After the fortunes of the Lionel Corporation declined precipitously over the next four years of Cohn’s leadership a proxy fight in 1963 forced him from company control. Cohn continued a successful legal career, however, representing diverse clients that included mafia bosses, the Archdiocese of New York, and the New York Yankees. He also became a confidant of the FBI’s lifelong director, J. Edgar Hoover. Still, the combative Cohn had his own legal problems with tax authorities and bar associations. Federal prosecutors charged Cohn with witness-tampering, perjury, fraud, and other crimes. The controversial lawyer lost his license to practice law a month before his death from AIDS in 1986.
Because of the theme we’re following here, irony and coincidence, it becomes relevant to note that the in the 1960s Cohn joined the John Birch Society, an anti-immigrant, anti-communist group that opposed the United Nations, Federal Reserve System, and municipal water fluoridation. Critics from the right and the left called the John Birch Society “ultraconservative.”
But let’s return to the part of the story that involves toy trains and another famous personage. In the mid 1990s, minority ownership of the Lionel Corporation passed to a model-train enthusiast, the star of the 60s folk-rock group Buffalo Springfield, and a guitarist and singer who augmented the close harmony of the supergroup, Crosby, Stills, Nash, and Young. Neil Young was so dedicated to Lionel that he built a very large and elaborate model “train barn” to help him connect with his son Ben who, afflicted with cerebral palsy and unable to speak, had since birth been a quadriplegic. Play with the model train layout became the way that father and son communicated.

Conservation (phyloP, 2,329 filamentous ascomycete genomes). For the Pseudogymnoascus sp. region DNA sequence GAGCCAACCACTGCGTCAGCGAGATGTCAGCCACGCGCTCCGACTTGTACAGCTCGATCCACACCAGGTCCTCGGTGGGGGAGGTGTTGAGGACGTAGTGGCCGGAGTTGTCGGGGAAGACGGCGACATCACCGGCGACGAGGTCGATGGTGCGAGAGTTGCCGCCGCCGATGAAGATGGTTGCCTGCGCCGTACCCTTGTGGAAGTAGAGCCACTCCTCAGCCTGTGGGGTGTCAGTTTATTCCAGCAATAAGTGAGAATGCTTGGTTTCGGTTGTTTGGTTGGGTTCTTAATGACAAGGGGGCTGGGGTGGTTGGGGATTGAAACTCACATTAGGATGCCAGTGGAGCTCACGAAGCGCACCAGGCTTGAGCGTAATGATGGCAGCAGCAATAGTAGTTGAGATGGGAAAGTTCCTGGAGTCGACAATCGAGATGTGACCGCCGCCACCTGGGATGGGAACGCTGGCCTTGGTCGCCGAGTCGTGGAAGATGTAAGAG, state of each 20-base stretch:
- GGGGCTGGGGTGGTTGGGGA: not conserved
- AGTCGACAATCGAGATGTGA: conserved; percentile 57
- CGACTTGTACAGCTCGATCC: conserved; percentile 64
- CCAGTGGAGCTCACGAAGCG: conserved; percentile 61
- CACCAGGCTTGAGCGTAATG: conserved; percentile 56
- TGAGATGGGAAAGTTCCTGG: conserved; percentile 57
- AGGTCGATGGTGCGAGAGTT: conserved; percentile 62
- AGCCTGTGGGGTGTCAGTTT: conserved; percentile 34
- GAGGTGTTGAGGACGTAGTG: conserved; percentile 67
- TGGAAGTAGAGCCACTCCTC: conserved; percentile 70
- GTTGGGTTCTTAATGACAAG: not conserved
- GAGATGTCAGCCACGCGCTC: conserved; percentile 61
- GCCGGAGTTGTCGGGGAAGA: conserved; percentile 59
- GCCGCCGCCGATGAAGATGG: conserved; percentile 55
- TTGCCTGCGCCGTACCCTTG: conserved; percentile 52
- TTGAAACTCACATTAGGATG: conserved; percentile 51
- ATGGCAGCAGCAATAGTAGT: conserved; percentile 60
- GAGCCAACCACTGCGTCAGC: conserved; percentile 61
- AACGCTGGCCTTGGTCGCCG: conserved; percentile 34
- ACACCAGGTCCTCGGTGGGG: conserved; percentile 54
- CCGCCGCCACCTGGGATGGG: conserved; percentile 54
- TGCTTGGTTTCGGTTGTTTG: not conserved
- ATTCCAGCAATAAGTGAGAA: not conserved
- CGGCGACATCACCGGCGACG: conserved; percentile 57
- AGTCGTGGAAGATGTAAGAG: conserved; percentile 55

Young was no absentee stockholder in the toy company. In fact, the musician became so involved with the firm that he hatched an idea for Lionel RailSounds—effects that reproduce on the model train layout a realistic symphony of screeches, thuds, and rumbles taken from New York City’s earsplitting subway system. Young also helped prototype and design the Lionel LEGACY Control System, an empowering handheld remote which could manage a large miniature train world even if the engineer, like Young’s son Ben, happened to use a wheelchair. In 2012 the gentle rocker published an autobiography aptly called Waging Heavy Peace: A Hippie Dream in which he described how sharing the building of the train layout with his son as one of the happiest times of his life.
And so here is the irony and the punch line. Young has also become famous for the causes he has supported—the peace and environmental movements, the struggle against apartheid, and organizations such as Farm Aid and Greenpeace. These commitments lay at the opposite end of the political spectrum from his predecessor, former Lionel owner Roy Cohn.